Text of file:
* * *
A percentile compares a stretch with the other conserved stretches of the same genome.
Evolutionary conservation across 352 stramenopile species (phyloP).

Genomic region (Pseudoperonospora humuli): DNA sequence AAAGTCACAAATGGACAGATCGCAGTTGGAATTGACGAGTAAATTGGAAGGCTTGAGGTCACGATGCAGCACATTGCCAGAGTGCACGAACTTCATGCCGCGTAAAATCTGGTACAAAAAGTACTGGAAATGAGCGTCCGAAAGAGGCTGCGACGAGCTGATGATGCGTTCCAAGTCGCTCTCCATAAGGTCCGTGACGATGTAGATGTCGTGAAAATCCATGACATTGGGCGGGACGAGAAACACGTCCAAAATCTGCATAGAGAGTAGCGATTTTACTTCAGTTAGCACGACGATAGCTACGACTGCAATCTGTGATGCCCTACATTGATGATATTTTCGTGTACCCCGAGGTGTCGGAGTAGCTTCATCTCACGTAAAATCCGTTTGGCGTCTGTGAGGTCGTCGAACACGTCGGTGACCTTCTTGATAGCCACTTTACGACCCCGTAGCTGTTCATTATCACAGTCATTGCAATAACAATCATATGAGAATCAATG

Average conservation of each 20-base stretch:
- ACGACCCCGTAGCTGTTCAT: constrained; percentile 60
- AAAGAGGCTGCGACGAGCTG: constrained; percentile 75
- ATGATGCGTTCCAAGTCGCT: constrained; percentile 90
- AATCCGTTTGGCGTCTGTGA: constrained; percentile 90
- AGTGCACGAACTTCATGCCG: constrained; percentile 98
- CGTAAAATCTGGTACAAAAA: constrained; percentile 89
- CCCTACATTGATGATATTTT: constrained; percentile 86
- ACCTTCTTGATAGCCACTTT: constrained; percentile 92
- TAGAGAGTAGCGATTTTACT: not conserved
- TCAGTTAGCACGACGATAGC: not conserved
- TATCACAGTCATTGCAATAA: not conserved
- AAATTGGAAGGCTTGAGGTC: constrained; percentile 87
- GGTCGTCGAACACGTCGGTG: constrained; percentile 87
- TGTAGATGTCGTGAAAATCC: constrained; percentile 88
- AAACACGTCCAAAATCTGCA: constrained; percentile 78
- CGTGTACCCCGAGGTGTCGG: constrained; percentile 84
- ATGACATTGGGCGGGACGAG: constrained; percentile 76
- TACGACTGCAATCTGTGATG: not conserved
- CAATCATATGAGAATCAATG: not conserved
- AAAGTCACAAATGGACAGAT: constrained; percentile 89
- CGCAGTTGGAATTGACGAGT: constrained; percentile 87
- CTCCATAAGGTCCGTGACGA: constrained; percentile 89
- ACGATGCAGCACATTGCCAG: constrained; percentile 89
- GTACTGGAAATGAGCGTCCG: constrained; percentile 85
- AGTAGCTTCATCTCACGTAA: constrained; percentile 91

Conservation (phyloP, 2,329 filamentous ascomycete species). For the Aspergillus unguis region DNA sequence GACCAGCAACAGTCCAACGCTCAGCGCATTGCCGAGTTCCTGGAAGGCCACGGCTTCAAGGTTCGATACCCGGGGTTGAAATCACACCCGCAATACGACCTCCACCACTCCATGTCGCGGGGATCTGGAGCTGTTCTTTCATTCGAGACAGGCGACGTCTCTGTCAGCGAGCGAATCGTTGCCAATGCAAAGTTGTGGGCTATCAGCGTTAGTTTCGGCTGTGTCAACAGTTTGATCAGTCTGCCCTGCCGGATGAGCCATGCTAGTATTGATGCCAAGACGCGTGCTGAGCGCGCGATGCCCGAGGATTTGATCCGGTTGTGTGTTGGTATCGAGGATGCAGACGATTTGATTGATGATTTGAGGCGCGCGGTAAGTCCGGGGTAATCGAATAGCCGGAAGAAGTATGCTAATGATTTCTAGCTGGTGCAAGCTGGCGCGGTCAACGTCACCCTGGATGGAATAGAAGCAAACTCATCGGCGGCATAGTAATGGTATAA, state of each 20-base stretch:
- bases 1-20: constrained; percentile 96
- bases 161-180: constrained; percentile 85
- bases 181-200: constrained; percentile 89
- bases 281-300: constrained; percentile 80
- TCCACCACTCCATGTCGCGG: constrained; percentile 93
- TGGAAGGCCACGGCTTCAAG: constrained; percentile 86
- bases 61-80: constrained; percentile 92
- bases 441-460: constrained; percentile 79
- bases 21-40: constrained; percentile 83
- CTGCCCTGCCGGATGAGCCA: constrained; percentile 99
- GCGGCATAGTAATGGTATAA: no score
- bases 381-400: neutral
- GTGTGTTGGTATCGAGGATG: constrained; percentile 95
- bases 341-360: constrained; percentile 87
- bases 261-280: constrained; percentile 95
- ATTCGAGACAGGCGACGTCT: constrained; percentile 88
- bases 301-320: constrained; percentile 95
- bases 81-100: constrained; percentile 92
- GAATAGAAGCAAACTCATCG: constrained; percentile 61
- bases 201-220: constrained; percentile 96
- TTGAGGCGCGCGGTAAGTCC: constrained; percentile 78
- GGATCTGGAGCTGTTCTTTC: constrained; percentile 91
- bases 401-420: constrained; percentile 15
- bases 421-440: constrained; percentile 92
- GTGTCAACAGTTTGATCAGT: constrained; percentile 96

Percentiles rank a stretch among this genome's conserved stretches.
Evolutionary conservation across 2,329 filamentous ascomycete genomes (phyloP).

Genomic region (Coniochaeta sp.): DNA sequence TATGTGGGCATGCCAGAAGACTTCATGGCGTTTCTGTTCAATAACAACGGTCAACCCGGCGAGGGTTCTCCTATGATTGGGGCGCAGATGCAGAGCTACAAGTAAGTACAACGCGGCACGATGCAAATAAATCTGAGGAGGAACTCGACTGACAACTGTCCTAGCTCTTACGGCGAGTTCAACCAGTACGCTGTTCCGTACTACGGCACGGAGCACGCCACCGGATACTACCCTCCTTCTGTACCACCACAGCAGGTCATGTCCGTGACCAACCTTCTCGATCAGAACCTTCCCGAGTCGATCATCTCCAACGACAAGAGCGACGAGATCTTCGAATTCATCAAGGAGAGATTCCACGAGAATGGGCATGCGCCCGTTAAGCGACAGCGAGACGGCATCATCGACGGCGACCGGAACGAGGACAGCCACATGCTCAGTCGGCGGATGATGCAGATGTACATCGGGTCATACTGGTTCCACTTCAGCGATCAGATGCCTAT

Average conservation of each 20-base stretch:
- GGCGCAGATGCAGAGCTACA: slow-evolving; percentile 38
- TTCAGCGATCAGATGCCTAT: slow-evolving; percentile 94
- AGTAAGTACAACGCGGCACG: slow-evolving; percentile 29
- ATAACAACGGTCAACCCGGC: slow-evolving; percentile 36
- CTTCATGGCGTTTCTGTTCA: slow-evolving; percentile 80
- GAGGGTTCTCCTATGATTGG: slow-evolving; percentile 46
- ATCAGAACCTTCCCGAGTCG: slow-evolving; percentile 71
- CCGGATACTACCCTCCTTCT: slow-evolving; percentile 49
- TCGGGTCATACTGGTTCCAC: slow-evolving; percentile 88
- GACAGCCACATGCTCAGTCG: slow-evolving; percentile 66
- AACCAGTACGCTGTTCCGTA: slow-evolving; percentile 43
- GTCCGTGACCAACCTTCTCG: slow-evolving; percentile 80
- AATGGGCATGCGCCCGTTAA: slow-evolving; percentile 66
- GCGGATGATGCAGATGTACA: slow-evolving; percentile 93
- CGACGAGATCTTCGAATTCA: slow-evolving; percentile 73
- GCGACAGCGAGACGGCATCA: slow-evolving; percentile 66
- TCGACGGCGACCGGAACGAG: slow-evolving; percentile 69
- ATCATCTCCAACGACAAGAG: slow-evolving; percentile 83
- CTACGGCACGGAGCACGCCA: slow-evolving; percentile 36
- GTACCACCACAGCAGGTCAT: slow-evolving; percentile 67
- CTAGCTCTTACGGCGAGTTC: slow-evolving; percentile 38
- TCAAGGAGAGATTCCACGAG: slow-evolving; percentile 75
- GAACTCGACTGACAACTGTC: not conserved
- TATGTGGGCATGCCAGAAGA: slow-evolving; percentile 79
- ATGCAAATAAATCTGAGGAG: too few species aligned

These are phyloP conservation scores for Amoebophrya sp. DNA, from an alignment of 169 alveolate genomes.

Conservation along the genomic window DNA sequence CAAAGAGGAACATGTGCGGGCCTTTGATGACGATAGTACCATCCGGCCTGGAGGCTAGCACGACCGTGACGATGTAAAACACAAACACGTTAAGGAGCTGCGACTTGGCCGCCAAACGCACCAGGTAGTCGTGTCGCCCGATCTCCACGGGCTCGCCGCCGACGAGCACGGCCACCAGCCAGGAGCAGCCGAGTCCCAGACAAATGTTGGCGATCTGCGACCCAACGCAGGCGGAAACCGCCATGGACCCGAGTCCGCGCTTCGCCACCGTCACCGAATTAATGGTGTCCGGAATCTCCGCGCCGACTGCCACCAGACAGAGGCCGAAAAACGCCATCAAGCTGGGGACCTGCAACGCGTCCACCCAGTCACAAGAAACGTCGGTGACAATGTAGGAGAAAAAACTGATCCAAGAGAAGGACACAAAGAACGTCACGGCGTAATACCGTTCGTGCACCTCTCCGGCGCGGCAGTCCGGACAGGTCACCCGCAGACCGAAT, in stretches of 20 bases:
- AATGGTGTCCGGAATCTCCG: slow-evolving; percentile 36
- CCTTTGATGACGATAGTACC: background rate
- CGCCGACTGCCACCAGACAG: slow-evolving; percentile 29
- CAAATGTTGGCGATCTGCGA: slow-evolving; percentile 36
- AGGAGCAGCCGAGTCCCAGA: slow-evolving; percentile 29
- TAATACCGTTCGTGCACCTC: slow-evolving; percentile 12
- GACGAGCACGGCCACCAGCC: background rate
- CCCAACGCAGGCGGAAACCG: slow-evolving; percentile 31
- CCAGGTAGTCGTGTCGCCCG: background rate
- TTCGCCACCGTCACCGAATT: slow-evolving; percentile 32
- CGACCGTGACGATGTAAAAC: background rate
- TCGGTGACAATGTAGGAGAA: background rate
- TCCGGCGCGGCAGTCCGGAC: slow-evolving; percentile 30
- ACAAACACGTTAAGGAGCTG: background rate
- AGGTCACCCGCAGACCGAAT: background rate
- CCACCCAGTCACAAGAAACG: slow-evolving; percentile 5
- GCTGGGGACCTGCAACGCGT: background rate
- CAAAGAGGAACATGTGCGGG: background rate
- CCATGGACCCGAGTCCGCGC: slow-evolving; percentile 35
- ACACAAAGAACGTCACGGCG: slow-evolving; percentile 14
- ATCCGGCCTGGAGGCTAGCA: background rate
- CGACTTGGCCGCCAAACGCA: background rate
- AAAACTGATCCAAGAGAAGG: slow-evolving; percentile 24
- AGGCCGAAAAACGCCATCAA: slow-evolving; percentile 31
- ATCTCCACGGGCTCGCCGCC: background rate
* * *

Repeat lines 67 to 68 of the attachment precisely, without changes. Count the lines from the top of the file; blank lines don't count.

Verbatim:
- CCGGATACTACCCTCCTTCT: slow-evolving; percentile 49
- TCGGGTCATACTGGTTCCAC: slow-evolving; percentile 88